Clinicians should remove sutures from their patients to see the results of their suturing technique on wound healing. Crust should be washed away with wet gauze, then the suture gently lifted near the knot and one side cut close to the skin surface. The suture is removed by pulling across the wound surface; pulling away from the wound puts tension on the wound and may cause dehiscence [14].

BIOPSY OF PIGMENTED LESIONS — The possibility of malignant melanoma must always be considered when removing pigmented lesions. In the case of melanoma, adequate tissue sampling is important for accurate pathologic diagnosis, which includes assessment of the symmetry and architecture of the lesion, tumor size and depth, inflammation, and number of mitotic cells. As such, the preferred biopsy technique for pigmented lesions and lesions suspicious for or suggestive of melanoma is the excisional biopsy. Lesions suspected of being melanoma should include a 1 to 2 mm clinical margin. (See 'Excision' above and "Melanoma: Clinical features and diagnosis", section on 'Biopsy'.)

Small lesions (less than 4 mm in diameter) can be biopsied using the punch technique, provided that the entire lesion is removed with the punch. Elevated, nodular lesions should be biopsied by elliptical excision whenever possible. Deep shave or saucerization biopsies that extend well into the deep reticular dermis may be performed when excisions are not possible or practical [34]. This technique is appropriate for flat and large lesions and should be performed by clinicians with appropriate training and expertise; referral to a dermatologist or surgeon is preferred [35-37]. Ideally, the initial specimen should be removed to the level of subcutaneous fat to allow for proper staging if it is a melanoma.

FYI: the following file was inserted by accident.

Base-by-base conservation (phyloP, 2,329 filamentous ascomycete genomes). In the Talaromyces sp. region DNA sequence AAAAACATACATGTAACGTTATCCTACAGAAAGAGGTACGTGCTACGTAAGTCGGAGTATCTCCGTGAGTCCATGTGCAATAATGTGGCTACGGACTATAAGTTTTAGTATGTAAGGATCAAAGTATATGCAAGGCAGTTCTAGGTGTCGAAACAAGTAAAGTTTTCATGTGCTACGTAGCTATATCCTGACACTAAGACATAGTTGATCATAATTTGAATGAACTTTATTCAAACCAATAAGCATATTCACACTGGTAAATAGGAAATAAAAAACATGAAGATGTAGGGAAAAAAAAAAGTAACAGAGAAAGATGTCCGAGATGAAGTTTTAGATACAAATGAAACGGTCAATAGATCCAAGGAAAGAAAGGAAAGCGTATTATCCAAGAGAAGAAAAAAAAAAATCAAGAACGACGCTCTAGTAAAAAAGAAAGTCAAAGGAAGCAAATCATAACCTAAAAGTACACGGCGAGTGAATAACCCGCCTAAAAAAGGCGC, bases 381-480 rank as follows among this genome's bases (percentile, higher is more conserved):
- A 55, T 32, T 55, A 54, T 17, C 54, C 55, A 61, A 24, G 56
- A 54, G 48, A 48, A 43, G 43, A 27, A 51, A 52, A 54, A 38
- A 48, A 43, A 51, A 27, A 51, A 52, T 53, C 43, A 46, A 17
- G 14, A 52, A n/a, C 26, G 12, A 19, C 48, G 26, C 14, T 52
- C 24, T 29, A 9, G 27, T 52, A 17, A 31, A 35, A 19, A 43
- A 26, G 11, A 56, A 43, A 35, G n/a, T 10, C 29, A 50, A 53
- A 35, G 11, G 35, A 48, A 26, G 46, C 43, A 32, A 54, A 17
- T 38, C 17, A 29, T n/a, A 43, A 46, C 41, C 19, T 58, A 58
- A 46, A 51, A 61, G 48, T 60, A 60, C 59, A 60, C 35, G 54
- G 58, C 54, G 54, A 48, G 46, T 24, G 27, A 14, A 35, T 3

Partial punch biopsies of lesions suspicious for melanoma are not generally recommended. Partial punch biopsies have a higher potential for misdiagnosis than other techniques and are less likely to provide accurate information for histologic staging of melanoma, which is important for management and prognosis [23,38]. Due to the possibility of sampling errors, close follow-up is warranted for lesions that are determined to be benign after a partial biopsy. Thus, lesions that appear too large for ease of biopsy by a primary care clinician should be referred to a dermatologist or surgeon. It is preferable to have the entire lesion removed at the time of biopsy, for both diagnostic and therapeutic purposes. Pigmented lesions should never be destroyed by cryosurgery or cautery, and all biopsy specimens should be submitted for histopathologic examination.

COMPLICATIONS — The major complications of skin biopsy include scarring, bleeding, infection, wound dehiscence, and allergic (primarily contact dermatitis) reactions:

Scarring is to be expected with any biopsy that extends into the reticular dermis. Clinicians should try to minimize scar appearance by careful selection of type, orientation, and location of biopsy when possible. Minimizing infection and chronic inflammation postbiopsy reduces the potential for hypertrophic scar formation and keloids, but unfavorable scars can result regardless, particularly on body sites and in patients prone to keloid formation [39]. Biopsies in areas of repeated skin movement (eg, joints) may result in spread scars.